BEIJING (Reuters) – G7 finance officials will on Tuesday discuss ways to bolster their economies against the impact of the spreading coronavirus outbreak, but are not expected to specifically call for new spending or coordinated interest rate cuts, a G7 official said.
Finance ministers and central bank governors from the group will hold a conference call at 1200 GMT to discuss the outbreak. But according to the official, who declined to be identified, a statement they are crafting does not detail any fiscal or monetary steps
Global stocks and oil prices have made some recovery afters policymakers indicated willingness to help ease the economic fallout from the coronavirus, while worries about the outcome of the Group of Seven heads’ discussion kept a lid on gains.
“This is a tug of war between hope and fear. Central banks are giving hopes with their potential stimulus,” said Vasu Menon, senior investment strategist at OCBC Bank Wealth Management.
“The question is what they will do? Monetary policy is already very loose and interest rates are very low,” he said.
Global stocks suffered a rout last week on growing fears that the disruption to supply chains, factory output and global travel caused by the epidemic could deal a serious blow to a world economy trying to recover from the U.S.-China trade war.
The G7 official, who has direct knowledge of the deliberations, told Reuters the officials would pledge to work together to mitigate the damage to their economies from the fast-spreading epidemic.
The language of an expected statement was subject to change as it was under discussion, the official said.
The coronavirus, which emerged in the central Chinese city of Wuhan late last year, has spread rapidly around the world over the past week, with more new cases now appearing outside China than within.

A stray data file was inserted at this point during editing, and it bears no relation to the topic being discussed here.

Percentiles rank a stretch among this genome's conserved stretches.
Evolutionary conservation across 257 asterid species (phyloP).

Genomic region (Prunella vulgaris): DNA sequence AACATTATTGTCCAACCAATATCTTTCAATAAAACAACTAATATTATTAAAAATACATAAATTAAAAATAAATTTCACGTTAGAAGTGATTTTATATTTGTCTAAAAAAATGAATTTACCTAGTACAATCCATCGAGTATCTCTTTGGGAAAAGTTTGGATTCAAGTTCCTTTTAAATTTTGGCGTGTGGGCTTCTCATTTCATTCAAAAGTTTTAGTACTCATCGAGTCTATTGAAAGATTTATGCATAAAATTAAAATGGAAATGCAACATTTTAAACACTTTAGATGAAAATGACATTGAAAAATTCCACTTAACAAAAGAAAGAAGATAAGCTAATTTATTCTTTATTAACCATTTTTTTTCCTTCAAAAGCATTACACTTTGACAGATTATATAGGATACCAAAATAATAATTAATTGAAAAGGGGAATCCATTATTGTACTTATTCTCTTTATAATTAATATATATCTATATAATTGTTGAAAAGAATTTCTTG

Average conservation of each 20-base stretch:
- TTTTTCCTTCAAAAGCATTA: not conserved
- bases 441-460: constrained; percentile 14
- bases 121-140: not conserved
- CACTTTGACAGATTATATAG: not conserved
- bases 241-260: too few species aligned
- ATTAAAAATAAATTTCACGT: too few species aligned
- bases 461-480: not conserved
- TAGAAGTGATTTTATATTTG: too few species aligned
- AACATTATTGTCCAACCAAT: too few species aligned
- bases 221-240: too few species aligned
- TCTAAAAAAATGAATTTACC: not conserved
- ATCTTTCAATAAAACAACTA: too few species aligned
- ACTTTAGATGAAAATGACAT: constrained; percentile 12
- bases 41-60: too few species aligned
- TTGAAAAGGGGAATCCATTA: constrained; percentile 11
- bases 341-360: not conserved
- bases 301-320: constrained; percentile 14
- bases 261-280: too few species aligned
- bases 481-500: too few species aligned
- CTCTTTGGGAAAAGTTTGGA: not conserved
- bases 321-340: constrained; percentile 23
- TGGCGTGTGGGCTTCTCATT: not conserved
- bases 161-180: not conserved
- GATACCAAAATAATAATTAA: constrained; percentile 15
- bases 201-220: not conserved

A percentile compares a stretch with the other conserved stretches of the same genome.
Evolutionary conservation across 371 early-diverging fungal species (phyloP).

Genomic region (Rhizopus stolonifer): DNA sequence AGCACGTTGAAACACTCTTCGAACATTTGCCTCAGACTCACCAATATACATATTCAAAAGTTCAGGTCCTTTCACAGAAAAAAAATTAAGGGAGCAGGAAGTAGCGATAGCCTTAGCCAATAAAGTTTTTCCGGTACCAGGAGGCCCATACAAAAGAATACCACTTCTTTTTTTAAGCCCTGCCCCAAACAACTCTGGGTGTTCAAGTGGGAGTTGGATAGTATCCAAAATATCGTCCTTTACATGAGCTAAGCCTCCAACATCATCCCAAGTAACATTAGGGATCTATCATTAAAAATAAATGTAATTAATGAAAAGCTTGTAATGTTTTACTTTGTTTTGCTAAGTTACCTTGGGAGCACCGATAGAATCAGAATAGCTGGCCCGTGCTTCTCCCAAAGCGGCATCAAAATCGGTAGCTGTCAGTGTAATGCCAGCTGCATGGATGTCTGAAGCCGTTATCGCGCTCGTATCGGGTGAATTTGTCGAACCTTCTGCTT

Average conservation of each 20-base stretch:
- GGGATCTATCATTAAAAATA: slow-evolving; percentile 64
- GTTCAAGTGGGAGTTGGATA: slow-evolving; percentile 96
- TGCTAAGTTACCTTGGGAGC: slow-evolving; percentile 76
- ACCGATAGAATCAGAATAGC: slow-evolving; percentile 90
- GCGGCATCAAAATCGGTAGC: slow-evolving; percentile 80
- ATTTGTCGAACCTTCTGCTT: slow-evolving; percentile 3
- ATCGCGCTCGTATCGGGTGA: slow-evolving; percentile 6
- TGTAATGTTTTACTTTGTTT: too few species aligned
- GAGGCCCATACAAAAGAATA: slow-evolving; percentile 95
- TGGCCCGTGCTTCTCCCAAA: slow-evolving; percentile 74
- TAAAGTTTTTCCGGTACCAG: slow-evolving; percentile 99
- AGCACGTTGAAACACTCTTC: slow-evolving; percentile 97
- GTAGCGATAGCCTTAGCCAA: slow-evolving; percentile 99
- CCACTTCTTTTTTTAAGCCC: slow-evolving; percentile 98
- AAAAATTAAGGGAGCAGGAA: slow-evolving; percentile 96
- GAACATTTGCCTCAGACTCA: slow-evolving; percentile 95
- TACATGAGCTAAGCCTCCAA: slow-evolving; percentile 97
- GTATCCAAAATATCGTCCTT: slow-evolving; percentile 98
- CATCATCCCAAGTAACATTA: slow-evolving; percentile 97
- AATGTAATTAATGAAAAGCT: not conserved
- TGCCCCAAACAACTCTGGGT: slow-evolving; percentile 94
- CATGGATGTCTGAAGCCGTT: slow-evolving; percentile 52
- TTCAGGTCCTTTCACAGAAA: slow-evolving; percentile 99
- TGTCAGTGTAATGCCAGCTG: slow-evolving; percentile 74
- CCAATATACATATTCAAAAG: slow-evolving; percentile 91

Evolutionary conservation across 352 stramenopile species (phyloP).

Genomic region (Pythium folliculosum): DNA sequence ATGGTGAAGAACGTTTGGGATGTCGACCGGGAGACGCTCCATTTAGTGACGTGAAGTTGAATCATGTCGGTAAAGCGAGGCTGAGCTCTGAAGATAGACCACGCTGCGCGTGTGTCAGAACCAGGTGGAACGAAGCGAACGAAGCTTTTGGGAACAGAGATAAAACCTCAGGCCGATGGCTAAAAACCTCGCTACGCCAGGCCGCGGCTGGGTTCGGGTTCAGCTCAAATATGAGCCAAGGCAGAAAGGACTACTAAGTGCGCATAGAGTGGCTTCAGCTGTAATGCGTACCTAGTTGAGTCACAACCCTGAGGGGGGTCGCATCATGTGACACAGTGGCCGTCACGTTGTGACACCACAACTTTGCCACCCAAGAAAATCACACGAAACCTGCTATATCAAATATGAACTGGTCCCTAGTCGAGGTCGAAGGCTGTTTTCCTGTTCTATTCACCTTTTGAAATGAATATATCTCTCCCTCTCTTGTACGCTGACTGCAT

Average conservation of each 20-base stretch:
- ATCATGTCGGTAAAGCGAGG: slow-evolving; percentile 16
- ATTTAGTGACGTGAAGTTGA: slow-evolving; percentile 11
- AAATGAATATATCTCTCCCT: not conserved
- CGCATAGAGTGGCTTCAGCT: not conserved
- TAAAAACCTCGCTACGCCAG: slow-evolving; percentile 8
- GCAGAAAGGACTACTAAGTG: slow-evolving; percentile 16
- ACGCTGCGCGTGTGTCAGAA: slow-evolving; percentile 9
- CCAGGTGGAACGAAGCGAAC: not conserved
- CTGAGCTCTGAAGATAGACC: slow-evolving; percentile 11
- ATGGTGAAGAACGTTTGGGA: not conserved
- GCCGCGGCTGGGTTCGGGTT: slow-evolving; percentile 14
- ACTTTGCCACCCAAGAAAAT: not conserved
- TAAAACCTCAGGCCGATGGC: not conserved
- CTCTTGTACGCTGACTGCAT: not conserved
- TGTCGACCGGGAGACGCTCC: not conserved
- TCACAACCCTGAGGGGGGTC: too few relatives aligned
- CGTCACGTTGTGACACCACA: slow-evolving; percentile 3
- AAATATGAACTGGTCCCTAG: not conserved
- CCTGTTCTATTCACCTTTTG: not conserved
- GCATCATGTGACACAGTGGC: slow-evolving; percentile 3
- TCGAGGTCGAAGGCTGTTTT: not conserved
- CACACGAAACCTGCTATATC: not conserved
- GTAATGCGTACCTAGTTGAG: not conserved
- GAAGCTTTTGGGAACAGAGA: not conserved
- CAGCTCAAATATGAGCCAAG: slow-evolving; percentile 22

There are more than 90,000 cases globally, with more than 80,000 of them in China, and infections appearing in 77 other countries and territories, with Ukraine the latest country to report its first case.
China’s death toll is at 2,943 with more than 75 deaths elsewhere.
New cases in China have been falling sharply, with 125 reported on Tuesday, thanks to its aggressive measures to stop the spread of the disease.
After what critics said was an initially hesitant response to the virus, China imposed sweeping restrictions, including suspensions of transport, sealing off communities affecting tens of millions of people, and extending a Lunar New Year holiday across the country.
Now China is increasingly concerned about the virus being brought back into the country by its citizens returning from new hot spots elsewhere, and authorities on Tuesday asked overseas Chinese to reconsider or minimize their plans to travel home.
All travelers entering Beijing from the hot spots of South Korea, Japan, Iran and Italy would have to be quarantined for 14 days, a top city official said. Shanghai has introduced a similar quarantine order.
The most serious outbreak outside China is in South Korea where President Moon Jae-in declared war on the virus, ordering additional hospital beds and more face masks as cases rose by 600 to nearly 5,000. Thirty-four people have died in South Korea.
In the United States, the virus is now believed to be present in at least four communities in the Pacific Northwest – two in northern California, one in Oregon and one in Washington state – and authorities there are having to go well beyond the quarantine of infected travelers and tracing of close contacts, which until now had been the response.
Six people have died in the Seattle outbreak. The U.S. Centers for Disease Control and Prevention lists more than 90 cases across the United States, a large bulk of them patients who were repatriated from the Diamond Princess cruise liner that had been quarantined in Japan.
Iran, another badly hit country, reported infections rising to 1,501, with 66 deaths, including a senior official.
The death toll in Italy jumped to 52 on Monday from 34 the day before and the total number of confirmed cases in Europe’s worst-affected country climbed past the 2,000 mark.
Germany reported 31 new infections, taking its tally to 188.
Writing by Robert Birsel; Editing by Simon Cameron-Moore